HOUSTON - French striker Thierry Henry's recent move to Major League Soccer generated publicity for the North American league, but it is a lesser-known Frenchman who has been winning the plaudits in MLS this season.
A hardly-noticed defender with Lorient in his homeland, Sebastien Le Toux's road to American attention followed a very different route than Henry.
Le Toux worked his way up from the U.S. second division to become an MLS All Star who will face Manchester United on Wednesday.
"It was a new start for me to come to the (United) States, I was not planning to come here to America but I love my new life, I like everything here," the 26-year-old told Reuters.
While Henry's big-money move earlier this month came near the end of a career full of success with Arsenal in England, Barcelona in Spain and the French national team, Le Toux's arrival was largely accidental.
The Frenchman failed to impress in a trial with MLS team FC Dallas, but a chance meeting in France with Seattle Sounders General Manager Adrian Hanauer got him another shot.
A switch to a striker role led to an impressive 24 goals in 54 games in the second tier and when the Sounders were handed a spot in MLS, they made sure to sign Le Toux to their team.
Although he played in front of the league's biggest crowds - the Sounders averaged over 30,000 - Le Toux's story could easily have fizzled on the Pacific coast.
Despite being popular with supporters, he was moved off the front line and given a largely supporting role to Swedish forward Freddie Ljungberg and Colombian talent Fredy Montero.
When the league's latest expansion team, the Philadelphia Union, began to assess their options in the expansion draft, their coach Peter Nowak noticed Le Toux was available.
"I looked past that one season and saw a player from the seasons before who knew how to score goals and is very useful in every position in the frontline," Nowak told Reuters.
The Polish-born coach decided he wanted Le Toux to join his new team and to give him another chance at forward.
"He called me and told me he really wanted me for his team and that he saw me as a forward rather than a midfielder, it was great to hear," said Le Toux, who responded with seven goals in 12 starts. "He has given me confidence."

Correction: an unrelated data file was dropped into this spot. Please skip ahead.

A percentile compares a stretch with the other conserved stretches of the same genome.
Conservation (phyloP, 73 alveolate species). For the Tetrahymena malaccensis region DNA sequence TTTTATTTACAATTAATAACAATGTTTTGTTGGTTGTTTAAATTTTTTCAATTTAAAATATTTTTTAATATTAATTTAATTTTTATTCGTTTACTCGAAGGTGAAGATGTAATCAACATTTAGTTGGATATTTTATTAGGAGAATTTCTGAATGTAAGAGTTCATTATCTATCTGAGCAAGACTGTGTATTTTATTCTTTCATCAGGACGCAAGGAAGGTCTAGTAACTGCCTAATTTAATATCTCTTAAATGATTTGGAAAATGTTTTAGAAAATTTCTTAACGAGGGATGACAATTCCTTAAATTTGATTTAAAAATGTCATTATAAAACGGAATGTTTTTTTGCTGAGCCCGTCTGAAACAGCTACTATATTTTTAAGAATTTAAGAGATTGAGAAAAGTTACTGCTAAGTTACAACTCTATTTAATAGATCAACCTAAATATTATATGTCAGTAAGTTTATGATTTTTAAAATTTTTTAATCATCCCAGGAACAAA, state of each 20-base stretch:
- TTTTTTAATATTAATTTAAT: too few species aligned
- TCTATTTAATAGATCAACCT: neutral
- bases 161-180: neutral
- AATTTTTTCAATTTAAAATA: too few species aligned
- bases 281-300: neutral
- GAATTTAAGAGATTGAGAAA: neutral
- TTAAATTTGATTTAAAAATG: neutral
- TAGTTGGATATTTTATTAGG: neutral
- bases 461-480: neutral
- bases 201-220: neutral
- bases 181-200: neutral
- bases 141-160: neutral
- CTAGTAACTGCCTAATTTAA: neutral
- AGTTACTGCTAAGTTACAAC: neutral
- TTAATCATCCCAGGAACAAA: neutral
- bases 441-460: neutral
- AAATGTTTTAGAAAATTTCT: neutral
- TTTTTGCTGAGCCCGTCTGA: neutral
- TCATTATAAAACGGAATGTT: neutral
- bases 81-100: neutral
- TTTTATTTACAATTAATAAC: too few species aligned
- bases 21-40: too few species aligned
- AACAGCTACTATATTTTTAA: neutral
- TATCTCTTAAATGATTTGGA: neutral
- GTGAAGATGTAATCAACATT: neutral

Nowak quickly realised the forward from the Northern French town of Mont-Saint-Aignan was much more than a target man.
"We have tried to give him more freedom to pop up at the back, to be the playmaker in certain situations, to go up front and be unpredictable, also from the second line because of his speed and his killer instinct - he gets into the right place at the right time," said Nowak.
The former U.S national team assistant coach believes Le Toux now has the talent to make it back home.
"By developing his game in the right direction, with the imagination and creativity, I think he is intelligent enough to embrace Europe or the French league and if there is the chance for him, I will not stand in his way," he said.
Le Toux says such a prospect is not on his agenda even though his surge in goals and the arrival of Henry has brought him some attention.
"At the beginning no one (in France) really knew that I was here, it is only in the past few months that people have begun to notice me," he said.
"Now with Thierry Henry coming it has been nice, lots of people are surprised that someone who was a defender in France is now an attacking midfielder or a forward here."
Le Toux is also surprised to find himself a role model for other players in Europe thinking of making a move Stateside.
"I receive lots of mail from people wanting to come here," he said. "I'm not an agent, but I tell them 'come over, do I like I did, pay your plane ticket and give it a go. It's a nice thing to do.'"comments